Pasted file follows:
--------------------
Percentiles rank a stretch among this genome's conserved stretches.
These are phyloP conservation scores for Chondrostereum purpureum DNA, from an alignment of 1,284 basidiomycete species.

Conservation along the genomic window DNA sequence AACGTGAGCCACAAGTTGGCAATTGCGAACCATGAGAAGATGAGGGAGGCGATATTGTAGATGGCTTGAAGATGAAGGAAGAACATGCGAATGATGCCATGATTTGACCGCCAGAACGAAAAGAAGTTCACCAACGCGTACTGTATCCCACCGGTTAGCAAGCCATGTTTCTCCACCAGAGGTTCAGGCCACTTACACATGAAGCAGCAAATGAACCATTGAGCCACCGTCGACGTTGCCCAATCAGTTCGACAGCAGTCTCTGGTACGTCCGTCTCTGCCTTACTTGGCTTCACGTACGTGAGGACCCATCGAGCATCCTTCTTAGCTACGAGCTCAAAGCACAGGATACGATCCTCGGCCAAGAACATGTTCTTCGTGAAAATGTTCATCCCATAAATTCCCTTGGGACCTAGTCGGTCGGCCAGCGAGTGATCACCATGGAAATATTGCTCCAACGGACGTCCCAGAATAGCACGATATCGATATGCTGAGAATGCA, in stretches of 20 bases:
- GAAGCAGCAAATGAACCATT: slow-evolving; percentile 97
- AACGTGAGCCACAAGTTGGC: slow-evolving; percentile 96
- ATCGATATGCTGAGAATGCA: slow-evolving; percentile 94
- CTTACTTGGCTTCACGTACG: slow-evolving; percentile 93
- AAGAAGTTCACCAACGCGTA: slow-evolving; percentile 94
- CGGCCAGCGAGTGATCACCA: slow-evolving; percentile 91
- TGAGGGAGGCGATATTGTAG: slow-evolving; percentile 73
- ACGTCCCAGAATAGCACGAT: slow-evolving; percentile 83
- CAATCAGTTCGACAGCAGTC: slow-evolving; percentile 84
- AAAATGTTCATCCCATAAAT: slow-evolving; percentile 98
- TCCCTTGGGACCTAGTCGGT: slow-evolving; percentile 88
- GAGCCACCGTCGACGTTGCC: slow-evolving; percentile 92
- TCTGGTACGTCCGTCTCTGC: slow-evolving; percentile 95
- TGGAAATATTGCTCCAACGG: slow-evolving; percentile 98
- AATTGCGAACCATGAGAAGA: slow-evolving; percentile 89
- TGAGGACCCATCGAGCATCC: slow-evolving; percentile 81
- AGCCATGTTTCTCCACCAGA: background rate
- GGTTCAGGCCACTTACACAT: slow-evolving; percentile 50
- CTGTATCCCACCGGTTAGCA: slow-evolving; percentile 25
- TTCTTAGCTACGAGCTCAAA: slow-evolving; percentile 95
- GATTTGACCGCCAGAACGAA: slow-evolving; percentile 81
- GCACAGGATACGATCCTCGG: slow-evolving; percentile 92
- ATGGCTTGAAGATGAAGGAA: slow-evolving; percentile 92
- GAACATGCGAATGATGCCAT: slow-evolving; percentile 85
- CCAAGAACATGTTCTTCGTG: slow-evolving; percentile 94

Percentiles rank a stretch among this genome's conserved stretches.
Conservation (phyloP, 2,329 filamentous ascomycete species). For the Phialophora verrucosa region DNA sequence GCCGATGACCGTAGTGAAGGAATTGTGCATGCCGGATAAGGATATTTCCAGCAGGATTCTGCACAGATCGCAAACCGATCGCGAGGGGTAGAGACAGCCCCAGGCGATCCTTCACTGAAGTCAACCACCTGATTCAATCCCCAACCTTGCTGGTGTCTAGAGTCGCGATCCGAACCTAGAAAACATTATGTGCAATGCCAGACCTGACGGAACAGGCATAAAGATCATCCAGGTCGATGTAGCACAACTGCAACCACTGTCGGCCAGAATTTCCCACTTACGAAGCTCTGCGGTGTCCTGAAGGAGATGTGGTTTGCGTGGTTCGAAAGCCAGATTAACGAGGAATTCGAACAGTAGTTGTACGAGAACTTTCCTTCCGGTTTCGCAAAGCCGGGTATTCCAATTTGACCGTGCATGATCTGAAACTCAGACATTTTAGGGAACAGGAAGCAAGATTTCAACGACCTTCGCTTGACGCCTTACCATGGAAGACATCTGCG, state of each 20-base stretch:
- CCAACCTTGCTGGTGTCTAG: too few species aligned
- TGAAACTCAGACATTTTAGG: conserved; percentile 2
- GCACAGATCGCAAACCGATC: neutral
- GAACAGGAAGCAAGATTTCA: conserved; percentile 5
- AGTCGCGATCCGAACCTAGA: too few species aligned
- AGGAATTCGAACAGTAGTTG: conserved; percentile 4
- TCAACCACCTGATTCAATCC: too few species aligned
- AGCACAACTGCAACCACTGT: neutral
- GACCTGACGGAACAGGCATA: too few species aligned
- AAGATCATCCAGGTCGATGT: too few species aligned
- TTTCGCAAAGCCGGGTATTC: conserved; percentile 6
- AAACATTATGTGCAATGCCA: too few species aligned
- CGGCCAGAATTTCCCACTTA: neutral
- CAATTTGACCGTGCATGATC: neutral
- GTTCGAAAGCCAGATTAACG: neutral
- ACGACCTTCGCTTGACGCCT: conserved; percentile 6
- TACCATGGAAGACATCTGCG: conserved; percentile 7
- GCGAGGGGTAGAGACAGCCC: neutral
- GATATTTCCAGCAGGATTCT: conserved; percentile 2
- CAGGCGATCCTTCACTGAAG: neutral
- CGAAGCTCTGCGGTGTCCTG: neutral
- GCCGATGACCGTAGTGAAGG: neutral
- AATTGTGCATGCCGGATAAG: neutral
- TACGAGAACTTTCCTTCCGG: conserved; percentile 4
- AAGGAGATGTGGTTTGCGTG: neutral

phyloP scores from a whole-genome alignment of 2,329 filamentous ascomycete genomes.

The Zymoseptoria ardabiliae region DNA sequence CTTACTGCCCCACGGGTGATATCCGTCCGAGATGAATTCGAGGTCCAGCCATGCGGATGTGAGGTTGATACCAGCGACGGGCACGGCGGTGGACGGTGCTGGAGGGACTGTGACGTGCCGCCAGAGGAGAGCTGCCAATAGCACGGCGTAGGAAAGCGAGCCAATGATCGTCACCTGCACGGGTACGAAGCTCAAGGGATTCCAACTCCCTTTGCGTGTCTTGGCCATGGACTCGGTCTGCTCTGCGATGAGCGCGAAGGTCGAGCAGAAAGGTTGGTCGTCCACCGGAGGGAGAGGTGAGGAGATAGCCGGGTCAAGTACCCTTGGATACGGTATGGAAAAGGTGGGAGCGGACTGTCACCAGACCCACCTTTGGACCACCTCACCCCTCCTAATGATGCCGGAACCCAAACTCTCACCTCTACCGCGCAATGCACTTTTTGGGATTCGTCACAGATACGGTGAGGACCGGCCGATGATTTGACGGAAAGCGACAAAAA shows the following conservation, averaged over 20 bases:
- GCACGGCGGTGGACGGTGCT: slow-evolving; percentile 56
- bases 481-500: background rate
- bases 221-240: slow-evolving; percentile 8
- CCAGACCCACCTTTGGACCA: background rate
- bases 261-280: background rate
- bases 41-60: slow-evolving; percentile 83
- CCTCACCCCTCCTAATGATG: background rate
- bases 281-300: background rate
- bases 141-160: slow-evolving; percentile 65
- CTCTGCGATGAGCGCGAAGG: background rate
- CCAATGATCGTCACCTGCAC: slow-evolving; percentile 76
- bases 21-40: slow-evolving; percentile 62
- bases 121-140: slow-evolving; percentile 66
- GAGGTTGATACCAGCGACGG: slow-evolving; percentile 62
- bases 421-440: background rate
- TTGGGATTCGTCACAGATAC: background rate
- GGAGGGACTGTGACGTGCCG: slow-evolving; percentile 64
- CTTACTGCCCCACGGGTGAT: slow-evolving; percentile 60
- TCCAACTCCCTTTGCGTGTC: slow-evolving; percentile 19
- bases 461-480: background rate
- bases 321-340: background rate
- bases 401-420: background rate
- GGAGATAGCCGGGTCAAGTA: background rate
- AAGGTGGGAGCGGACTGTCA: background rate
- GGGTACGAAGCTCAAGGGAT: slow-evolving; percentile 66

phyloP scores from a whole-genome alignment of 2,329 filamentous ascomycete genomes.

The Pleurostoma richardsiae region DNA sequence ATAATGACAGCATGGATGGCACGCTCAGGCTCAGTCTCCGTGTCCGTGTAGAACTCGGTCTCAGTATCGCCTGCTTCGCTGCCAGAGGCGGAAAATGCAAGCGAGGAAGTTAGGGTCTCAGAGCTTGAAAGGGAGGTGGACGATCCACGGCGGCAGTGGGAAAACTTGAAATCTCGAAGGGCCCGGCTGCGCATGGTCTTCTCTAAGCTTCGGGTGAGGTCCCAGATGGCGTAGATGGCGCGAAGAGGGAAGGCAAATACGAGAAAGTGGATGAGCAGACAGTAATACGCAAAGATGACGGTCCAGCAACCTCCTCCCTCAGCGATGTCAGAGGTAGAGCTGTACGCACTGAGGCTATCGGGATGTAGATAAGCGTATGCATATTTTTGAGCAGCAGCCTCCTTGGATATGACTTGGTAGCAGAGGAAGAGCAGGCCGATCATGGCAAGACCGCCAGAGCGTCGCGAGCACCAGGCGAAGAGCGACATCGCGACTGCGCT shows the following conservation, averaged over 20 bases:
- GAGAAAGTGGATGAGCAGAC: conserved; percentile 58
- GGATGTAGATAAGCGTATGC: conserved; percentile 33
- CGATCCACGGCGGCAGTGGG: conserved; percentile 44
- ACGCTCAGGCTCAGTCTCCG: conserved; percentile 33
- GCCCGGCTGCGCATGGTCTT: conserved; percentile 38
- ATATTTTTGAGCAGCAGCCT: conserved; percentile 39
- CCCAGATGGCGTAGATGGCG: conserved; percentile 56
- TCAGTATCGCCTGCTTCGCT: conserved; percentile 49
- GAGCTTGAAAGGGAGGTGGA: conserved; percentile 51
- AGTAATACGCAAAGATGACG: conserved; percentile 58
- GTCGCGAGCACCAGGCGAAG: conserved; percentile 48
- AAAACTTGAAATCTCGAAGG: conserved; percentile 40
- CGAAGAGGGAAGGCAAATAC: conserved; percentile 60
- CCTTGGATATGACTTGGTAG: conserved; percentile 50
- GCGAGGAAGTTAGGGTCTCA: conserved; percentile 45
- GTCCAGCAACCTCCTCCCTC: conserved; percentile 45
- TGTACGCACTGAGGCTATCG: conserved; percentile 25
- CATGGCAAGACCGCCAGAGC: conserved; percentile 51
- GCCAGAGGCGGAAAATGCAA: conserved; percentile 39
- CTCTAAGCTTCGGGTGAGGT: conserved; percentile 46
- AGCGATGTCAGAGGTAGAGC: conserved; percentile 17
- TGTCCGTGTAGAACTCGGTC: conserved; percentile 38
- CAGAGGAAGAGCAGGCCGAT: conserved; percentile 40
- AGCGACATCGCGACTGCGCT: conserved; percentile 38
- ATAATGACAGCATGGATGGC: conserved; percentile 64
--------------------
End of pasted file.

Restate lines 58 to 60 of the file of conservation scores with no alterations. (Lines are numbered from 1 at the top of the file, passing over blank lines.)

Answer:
- GCACGGCGGTGGACGGTGCT: slow-evolving; percentile 56
- bases 481-500: background rate
- bases 221-240: slow-evolving; percentile 8